ChannelLife New Zealand logo
Industry insider news for New Zealand's technology resellers
Story image

Online identity theft is rising in NZ - here’s what to do about it

By Jessie Chiang
Mon 27 Jun 2022

It may start with a few stolen details online, but it could result in thousands of dollars missing or worse, a reputation down the drain.

Netsafe data shows incidents of identity fraud in New Zealand increased by 86% over the financial year of 2020 and 2021, while incidents of investment fraud have risen by 37% over the same period.

The 2022 Norton Cyber Safety Insights Report also found that more than a fifth of New Zealand adults surveyed experienced identity theft, compared with 16% in 2020.

The report found that the majority of identity theft victims (95%) experienced some impact, such as freezing their credit cards (47%), time spent resolving the issues created (33%), or having money stolen (29%). 

Rizwan Asghar is a senior lecturer of computer science at the University of Auckland, specialising in cybersecurity.

He believes the pandemic has increased the amount of identity fraud.

"When we were going into the office, it was easy to check if the IT admin or my manager or someone from the organisation was asking you to do something. It was much easier to double-check because we're there in person," he says.

"But with online, you never know. If you don't pay attention to where this information is being sent when you reply, this may result in identity theft as well."

"It is much easier to commit identity theft online or in cyberspace compared to the traditional settings," he says.

Ian Welch is an associate professor in Victoria University's school of engineering and computer science. He's also the lead of Owhiti, the university's cybersecurity group, and he agrees that COVID-19 has led to increased phishing attacks and, ultimately, identity theft.

"The big thing that was observed overseas, I'm not sure if we saw it so much here, but for instance in the US where they got some monetary support, there were lots of people sending our fake, 'you're entitled to this, simply send us all these details' emails," he says.

"There's definitely a change, they're making use of that fear and uncertainty that we all face around these times."

Welch believes the current figures might not reflect the actual scale of the problem.

"I can well believe this is underreported because people don't always realise and there can be a bit of stigma associated with it. Also, I think that anecdotally that some people discount it, I've had this weird charge to my card but the effort of chasing it up outweighs the risk," he says.

So, as more of our lives move online, what can be done about identity theft?

Obtaining someone's personal information isn't a crime - using it is

CERT NZ explains identity theft becomes a crime when someone uses the information they've taken to get something they're not entitled to, like a credit card, passport or driver's license.

It says even "basic information like your name, date of birth, and address can be enough for someone to impersonate you."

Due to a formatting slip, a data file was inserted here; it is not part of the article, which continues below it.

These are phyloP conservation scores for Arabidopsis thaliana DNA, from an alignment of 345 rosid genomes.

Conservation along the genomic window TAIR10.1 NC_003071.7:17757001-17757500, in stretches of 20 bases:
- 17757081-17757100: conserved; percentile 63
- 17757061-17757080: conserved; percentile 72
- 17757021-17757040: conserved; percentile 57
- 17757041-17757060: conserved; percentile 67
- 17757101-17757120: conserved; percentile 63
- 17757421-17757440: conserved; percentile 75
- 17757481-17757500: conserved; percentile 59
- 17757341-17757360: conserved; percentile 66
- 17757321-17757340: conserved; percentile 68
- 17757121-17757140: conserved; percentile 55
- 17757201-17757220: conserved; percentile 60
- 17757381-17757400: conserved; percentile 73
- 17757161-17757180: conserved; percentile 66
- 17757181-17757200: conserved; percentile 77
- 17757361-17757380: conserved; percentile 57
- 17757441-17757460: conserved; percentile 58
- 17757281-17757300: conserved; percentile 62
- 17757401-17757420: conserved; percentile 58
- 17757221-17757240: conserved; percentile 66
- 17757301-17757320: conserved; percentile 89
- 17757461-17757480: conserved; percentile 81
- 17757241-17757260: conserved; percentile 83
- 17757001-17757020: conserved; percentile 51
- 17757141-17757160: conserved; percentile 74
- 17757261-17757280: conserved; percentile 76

In most cases, identity theft is committed for financial gain, and the victim might not realise it until, as CERT NZ explains:

  • they see that someone else has logged into, and is using, their social media accounts.
  • they get bills or invoices for things they didn't order.
  • they see charges on their bank statements or credit card for things they didn't buy.
  • they get turned down for a loan because their credit rating shows they haven't been paying their bills.
  • a debt collector contacts them.

Welch points to a recent example where Christchurch man Philip Nicholson had his credit score wrecked, dropping from 900 to 300 after his Flight Centre Mastercard was stolen by identity thieves, who then went on a spending spree.

"They had managed to somehow get access to his account then changed his security questions - those questions like, where we were born, who are parents are, where did we grow up, all that kind of stuff, which can be quite easy to guess in some cases where people reveal too much information about themselves," says Welch.

"They (the thieves) changed his contact address and his email and his phone number so this meant that he wasn't receiving his statements, and he didn't see any transactions on it any kind."

How to protect yourself from online identity theft

Welch says there are several things people can do to prevent their identities or personal information from being stolen, such as checking bank statements.

He says if someone suddenly isn't receiving their bank statements, credit card statements, or other accounts regularly, that could be a worrying sign. But Welch acknowledges that's harder because it's checking absence rather than existence.

The associate professor says he found out about online theft after checking his bank statements.

"Me and my partner, we had somebody buying some auto car parts on our credit card somehow, which is kind of ironic since we didn't at that point actually own a car," he says.

Norton's report also found that of those who experienced identity theft, 43% discovered the theft themselves, most commonly by monitoring their financial accounts online (18%). In addition, more than one in three were notified about their identity theft by an external source (36%), with more than one in five (21%) saying they were told by their bank or credit card company. 

Welch says another thing people can do is to run a regular credit check on themselves, and in New Zealand, some websites do free credit checks.

"That sounds like a really worthwhile thing because if someone's stolen your driver's license and some other information, and they get a loan in your name, you're not going to be receiving the statements for those because it's set up under another email and another identity," he says.